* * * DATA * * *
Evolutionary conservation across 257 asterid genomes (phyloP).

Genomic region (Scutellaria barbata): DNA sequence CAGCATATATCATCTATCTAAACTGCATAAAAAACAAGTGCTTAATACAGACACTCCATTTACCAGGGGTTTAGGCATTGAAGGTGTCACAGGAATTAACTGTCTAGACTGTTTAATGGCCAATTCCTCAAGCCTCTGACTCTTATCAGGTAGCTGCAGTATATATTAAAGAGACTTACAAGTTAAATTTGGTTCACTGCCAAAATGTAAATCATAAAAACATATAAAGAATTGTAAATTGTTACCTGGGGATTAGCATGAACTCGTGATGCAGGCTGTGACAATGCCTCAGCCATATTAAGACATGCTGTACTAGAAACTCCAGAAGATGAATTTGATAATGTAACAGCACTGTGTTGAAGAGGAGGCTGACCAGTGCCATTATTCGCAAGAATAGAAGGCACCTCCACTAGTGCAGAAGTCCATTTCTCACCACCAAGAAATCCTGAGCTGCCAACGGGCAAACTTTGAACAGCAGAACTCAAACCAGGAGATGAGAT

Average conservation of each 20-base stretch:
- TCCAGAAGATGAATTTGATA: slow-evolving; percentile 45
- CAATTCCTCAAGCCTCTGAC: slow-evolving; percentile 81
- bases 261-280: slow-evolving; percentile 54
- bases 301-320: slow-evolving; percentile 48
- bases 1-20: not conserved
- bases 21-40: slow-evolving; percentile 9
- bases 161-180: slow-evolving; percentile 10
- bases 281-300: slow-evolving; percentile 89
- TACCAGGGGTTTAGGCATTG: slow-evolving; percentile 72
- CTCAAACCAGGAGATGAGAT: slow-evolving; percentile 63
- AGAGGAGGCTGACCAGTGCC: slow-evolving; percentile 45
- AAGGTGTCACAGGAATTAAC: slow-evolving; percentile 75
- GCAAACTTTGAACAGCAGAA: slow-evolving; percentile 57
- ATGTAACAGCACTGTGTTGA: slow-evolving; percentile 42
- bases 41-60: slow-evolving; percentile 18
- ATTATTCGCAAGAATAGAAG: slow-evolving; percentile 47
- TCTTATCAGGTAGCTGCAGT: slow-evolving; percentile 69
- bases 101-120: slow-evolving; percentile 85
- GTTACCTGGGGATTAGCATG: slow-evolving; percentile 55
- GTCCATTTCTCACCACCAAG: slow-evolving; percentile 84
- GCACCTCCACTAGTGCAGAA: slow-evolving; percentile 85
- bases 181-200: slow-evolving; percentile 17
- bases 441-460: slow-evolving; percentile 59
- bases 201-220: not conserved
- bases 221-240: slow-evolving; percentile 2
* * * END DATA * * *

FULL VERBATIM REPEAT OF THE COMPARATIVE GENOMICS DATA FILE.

Evolutionary conservation across 257 asterid genomes (phyloP).

Genomic region (Scutellaria barbata): DNA sequence CAGCATATATCATCTATCTAAACTGCATAAAAAACAAGTGCTTAATACAGACACTCCATTTACCAGGGGTTTAGGCATTGAAGGTGTCACAGGAATTAACTGTCTAGACTGTTTAATGGCCAATTCCTCAAGCCTCTGACTCTTATCAGGTAGCTGCAGTATATATTAAAGAGACTTACAAGTTAAATTTGGTTCACTGCCAAAATGTAAATCATAAAAACATATAAAGAATTGTAAATTGTTACCTGGGGATTAGCATGAACTCGTGATGCAGGCTGTGACAATGCCTCAGCCATATTAAGACATGCTGTACTAGAAACTCCAGAAGATGAATTTGATAATGTAACAGCACTGTGTTGAAGAGGAGGCTGACCAGTGCCATTATTCGCAAGAATAGAAGGCACCTCCACTAGTGCAGAAGTCCATTTCTCACCACCAAGAAATCCTGAGCTGCCAACGGGCAAACTTTGAACAGCAGAACTCAAACCAGGAGATGAGAT

Average conservation of each 20-base stretch:
- TCCAGAAGATGAATTTGATA: slow-evolving; percentile 45
- CAATTCCTCAAGCCTCTGAC: slow-evolving; percentile 81
- bases 261-280: slow-evolving; percentile 54
- bases 301-320: slow-evolving; percentile 48
- bases 1-20: not conserved
- bases 21-40: slow-evolving; percentile 9
- bases 161-180: slow-evolving; percentile 10
- bases 281-300: slow-evolving; percentile 89
- TACCAGGGGTTTAGGCATTG: slow-evolving; percentile 72
- CTCAAACCAGGAGATGAGAT: slow-evolving; percentile 63
- AGAGGAGGCTGACCAGTGCC: slow-evolving; percentile 45
- AAGGTGTCACAGGAATTAAC: slow-evolving; percentile 75
- GCAAACTTTGAACAGCAGAA: slow-evolving; percentile 57
- ATGTAACAGCACTGTGTTGA: slow-evolving; percentile 42
- bases 41-60: slow-evolving; percentile 18
- ATTATTCGCAAGAATAGAAG: slow-evolving; percentile 47
- TCTTATCAGGTAGCTGCAGT: slow-evolving; percentile 69
- bases 101-120: slow-evolving; percentile 85
- GTTACCTGGGGATTAGCATG: slow-evolving; percentile 55
- GTCCATTTCTCACCACCAAG: slow-evolving; percentile 84
- GCACCTCCACTAGTGCAGAA: slow-evolving; percentile 85
- bases 181-200: slow-evolving; percentile 17
- bases 441-460: slow-evolving; percentile 59
- bases 201-220: not conserved
- bases 221-240: slow-evolving; percentile 2